OSHA Hearing Conservation Requirements
In the workplace, employees are exposed to a wide variety of noise levels. Noise exposure above a certain level damages hearing. Noise induced hearing loss can have profound effects on an individual, limiting their ability to hear certain frequencies, understand speech and can seriously impair their ability to communicate.
OSHA’s occupational noise exposure regulations, 29 CFR 1910.95 for general industry and 29 CFR 1926.52 and 1926.101 for construction, require employers to protect their employees against the effects of noise exposure. OSHA uses two different noise exposure level criteria. The first is the action level (AL) at 85-dBA on an 8-hour time-weighted average (TWA) or equivalently a 50 percent dose. The second is the permissible exposure limit (PEL) which can be found on Table G-16 (replicated below).
Table G-16: Permissible Noise Exposure Limit
|Duration per Day, Hours||Sound Level, dBA, Slow Response|
|¼ or less||115|
If you have any questions, feel free to reach out to us. [email protected] or 970-372-1131.
Step 1: Identify Noise Sources
Use a type 2 sound level meter set to “slow response”, “A-weighted scale”. If you use a smartphone application to do this, keep in mind that this is not a type 2 sound level meter and it does not meet the minimum OSHA requirements. However, it will give you an idea of the noise levels.
Step 2: Complete Personal Noise Dosimetery
If the sound levels exceed those shown in Table G-16, provide appropriate noise controls and hearing protection. Additionally, if the results indicate that the employee noise exposures are equal to or exceed the AL, a hearing conservation program and employee training are required.
For OSHA compliance, only ANSI approved Type 1 or Type 2 sound level meters and may be used. Other sound level meters such as phone apps may be used as a pre-screening tool, however you may not use them to document OSHA compliance.
Step 3: Implement Noise Exposure Controls
Engineering and administrative controls are technologically feasible for most noise sources, but their economic feasibility should be determined on a case by case basis. In some instances, the application of a relatively simple noise-control solution can reduce the hazard to the extent that a hearing conservation program is no longer necessary. For example, if the noise involves the release of compressed air, a simple solution is to equip all compressed air sources with silencers; these devices are readily available and control noise much like a car muffler.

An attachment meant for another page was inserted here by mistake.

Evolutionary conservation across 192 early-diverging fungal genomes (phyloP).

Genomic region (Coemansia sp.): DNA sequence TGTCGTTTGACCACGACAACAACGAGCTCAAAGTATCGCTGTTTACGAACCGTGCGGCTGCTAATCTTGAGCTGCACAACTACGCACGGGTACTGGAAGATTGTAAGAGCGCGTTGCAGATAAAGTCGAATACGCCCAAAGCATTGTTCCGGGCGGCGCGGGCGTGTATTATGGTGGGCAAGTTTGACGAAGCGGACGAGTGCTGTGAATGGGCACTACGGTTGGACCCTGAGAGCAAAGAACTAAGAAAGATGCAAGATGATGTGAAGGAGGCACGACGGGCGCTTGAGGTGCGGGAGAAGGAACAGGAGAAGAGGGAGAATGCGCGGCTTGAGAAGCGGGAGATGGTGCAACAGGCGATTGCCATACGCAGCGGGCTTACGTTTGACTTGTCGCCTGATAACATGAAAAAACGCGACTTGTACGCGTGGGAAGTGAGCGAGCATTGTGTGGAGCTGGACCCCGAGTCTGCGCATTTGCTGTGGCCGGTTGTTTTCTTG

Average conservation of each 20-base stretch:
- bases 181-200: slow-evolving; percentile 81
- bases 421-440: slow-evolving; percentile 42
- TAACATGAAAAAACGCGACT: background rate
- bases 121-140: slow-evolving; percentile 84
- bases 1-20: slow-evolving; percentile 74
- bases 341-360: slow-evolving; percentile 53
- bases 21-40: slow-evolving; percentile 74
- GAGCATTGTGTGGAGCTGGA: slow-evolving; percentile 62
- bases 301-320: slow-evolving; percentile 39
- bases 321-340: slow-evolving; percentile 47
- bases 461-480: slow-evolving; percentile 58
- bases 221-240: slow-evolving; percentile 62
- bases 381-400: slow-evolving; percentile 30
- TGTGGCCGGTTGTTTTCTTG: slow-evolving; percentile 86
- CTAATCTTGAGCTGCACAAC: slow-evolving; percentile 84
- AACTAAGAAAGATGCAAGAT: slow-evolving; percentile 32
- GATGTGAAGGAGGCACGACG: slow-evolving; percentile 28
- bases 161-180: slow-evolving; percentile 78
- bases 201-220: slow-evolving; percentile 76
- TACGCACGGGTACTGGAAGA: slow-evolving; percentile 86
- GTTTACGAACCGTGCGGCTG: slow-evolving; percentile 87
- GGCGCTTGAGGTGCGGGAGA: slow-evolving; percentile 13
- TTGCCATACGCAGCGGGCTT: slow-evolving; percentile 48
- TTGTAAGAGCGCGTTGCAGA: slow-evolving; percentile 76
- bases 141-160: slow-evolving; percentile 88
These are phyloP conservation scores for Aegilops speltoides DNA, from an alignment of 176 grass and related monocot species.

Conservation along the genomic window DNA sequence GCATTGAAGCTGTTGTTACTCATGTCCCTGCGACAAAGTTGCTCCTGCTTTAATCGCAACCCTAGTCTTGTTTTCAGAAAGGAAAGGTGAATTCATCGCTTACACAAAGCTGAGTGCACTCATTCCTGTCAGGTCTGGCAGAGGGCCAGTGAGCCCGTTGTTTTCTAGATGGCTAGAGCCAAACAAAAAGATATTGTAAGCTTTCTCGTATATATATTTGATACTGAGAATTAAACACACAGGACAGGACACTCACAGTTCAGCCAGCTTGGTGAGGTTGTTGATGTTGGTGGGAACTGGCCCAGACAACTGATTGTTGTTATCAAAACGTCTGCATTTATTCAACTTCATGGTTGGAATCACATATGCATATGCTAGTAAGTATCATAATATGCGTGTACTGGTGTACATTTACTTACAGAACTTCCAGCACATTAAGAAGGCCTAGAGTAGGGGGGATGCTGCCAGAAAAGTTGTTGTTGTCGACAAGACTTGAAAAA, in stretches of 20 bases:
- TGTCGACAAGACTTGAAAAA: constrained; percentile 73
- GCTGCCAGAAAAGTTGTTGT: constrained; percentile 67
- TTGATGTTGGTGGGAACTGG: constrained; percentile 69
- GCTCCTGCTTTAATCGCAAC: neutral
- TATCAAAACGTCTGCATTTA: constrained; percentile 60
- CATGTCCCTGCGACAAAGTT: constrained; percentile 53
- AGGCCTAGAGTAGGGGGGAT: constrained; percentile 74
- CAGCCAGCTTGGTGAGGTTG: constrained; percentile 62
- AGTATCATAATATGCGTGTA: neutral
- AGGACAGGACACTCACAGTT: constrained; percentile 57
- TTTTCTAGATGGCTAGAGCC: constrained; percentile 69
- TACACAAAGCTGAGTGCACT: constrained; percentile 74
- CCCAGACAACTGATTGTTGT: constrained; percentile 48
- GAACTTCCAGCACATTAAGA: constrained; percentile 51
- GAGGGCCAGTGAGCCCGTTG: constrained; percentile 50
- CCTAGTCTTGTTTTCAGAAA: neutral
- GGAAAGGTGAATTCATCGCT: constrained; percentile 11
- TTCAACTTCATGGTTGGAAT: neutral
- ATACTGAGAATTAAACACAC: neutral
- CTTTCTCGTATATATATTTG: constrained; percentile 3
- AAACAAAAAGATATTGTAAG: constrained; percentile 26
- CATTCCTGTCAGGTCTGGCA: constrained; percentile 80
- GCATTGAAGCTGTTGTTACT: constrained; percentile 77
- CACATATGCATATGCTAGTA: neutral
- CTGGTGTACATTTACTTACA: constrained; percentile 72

Step 4: Develop a Written Hearing Conservation Program
Anfeald can help you develop a hearing conservation written program. For more information please call us at 970.372.1131 or e-mail us at [email protected]
Step 5: Complete Baseline and Annual Hearing Tests
OSHA requires you to obtain a new audiogram every year for as long as the employee is exposed to noise levels at or above the AL. Compare the annual audiogram to the baseline audiogram to determine if the audiogram is valid and if there has been a standard threshold shift (STS).
Anfeald provides initial and annual hearing tests. For more information reference our hearing tests page.
Step 6: Evaluate Annual Hearing Tests
Step 7: Provide Hearing Protectors
Hearing protectors must sufficiently attenuate the specific noise environment in which the protector will be used. At a minimum hearing protectors must attenuate to 90 dB and if the employee has had a previous STS they must attenuate to 85 dB.
Step 8: Train Employees
Step 9: Maintain Records
Hearing Conservation Services by Anfeald
Anfeald helps clients with all of the following services:
- Written Hearing Conservation Plans
- Noise Mapping
- Noise Dosimetry/Personal Monitoring
- Hearing Tests
- Custom-fit E.A.R. Plugs
- Hearing Conservation Training for Employees
- Onsite/mobile services available
Check out our hearing conservation FAQ for more information. Reach out to us when you are ready to talk. We can help!
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